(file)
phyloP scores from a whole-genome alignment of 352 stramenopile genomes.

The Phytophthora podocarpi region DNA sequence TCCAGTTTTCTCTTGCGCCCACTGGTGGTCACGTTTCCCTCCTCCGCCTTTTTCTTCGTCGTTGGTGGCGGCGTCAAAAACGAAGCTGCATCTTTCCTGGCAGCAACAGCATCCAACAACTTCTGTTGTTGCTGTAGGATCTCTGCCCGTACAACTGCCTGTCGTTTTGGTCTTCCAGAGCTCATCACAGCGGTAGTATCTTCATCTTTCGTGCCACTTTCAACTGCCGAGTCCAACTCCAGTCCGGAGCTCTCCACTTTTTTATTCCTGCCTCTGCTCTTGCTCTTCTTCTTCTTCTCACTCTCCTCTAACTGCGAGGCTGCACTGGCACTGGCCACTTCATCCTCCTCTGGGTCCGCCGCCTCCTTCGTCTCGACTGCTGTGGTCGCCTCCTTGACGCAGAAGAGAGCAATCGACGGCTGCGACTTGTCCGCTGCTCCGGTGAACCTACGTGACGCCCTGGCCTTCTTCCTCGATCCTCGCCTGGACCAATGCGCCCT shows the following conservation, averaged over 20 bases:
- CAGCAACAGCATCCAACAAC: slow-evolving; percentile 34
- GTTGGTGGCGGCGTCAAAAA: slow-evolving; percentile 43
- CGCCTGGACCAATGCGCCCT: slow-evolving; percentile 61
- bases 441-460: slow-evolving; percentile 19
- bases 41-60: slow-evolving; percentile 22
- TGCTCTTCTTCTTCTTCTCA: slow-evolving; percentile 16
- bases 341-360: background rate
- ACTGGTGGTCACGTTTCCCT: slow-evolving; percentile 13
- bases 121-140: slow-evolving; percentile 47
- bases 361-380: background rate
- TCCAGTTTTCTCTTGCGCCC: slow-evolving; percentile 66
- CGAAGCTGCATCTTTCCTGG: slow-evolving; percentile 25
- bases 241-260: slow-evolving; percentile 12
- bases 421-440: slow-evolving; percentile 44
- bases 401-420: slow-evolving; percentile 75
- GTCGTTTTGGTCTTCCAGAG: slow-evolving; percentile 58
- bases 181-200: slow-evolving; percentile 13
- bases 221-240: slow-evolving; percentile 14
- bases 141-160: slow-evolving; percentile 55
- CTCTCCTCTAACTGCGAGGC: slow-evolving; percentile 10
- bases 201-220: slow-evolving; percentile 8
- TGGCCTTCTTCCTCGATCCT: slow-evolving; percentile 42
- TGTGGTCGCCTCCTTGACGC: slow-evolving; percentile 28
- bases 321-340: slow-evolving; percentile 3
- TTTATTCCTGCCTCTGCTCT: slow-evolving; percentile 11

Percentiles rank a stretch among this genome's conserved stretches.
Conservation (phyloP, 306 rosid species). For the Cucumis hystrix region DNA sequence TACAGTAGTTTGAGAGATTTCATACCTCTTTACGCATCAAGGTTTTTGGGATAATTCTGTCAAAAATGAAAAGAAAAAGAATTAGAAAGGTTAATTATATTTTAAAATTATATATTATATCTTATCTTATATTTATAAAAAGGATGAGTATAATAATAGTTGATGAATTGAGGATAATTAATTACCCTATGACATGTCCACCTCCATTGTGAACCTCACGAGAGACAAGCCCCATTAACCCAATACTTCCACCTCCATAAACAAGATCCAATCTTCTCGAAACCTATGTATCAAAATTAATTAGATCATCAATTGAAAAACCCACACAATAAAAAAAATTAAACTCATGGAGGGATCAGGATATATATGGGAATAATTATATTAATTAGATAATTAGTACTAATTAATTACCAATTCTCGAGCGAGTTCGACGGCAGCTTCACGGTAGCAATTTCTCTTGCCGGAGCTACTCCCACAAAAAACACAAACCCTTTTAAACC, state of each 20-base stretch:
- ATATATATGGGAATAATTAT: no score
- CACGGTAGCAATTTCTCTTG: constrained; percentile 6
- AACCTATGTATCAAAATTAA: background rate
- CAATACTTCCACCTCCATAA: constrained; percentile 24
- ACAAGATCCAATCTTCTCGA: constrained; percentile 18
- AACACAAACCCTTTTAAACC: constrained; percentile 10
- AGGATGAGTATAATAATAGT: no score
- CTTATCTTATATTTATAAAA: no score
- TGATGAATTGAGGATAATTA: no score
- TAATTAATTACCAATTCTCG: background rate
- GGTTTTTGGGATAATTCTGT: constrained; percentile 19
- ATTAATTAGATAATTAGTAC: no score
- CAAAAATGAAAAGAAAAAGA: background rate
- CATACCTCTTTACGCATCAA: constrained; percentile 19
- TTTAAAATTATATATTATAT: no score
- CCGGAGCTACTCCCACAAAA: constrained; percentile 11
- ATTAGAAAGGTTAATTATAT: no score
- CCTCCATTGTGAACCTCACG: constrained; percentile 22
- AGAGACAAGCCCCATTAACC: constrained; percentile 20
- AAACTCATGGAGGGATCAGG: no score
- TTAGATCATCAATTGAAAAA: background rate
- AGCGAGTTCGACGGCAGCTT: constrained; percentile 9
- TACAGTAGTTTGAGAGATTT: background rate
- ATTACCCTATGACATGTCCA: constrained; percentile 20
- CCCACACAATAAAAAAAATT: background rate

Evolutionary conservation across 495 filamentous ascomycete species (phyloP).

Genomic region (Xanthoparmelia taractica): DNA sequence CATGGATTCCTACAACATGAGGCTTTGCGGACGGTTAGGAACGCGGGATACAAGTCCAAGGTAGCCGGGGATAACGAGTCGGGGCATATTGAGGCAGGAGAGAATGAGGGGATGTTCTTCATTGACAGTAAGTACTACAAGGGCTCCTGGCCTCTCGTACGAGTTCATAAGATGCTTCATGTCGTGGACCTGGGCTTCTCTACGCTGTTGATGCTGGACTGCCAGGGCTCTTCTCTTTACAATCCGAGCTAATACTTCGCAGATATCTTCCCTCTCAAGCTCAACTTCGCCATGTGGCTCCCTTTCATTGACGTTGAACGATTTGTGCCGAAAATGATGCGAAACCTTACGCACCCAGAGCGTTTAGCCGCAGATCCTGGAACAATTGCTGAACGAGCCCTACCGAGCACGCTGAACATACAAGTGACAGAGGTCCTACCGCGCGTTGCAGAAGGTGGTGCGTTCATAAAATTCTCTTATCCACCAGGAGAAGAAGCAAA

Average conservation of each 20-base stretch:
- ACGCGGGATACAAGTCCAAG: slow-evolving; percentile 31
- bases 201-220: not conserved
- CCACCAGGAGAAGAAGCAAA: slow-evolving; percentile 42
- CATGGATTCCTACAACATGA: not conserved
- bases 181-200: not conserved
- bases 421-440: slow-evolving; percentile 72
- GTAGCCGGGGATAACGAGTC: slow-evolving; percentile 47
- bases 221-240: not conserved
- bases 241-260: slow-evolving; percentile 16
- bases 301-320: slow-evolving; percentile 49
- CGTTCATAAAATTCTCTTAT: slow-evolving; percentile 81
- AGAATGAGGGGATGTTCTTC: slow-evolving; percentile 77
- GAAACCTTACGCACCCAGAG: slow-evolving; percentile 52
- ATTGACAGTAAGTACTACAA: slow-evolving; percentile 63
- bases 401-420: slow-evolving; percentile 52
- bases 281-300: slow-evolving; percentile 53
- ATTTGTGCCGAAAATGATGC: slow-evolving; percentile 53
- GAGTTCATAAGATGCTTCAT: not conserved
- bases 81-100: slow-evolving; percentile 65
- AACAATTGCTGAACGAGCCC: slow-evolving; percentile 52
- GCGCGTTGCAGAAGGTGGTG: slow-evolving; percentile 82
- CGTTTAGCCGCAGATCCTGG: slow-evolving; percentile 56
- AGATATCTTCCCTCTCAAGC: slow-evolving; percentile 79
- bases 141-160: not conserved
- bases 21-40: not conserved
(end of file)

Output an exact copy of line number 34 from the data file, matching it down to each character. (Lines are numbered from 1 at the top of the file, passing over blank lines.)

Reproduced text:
- ACAAGATCCAATCTTCTCGA: constrained; percentile 18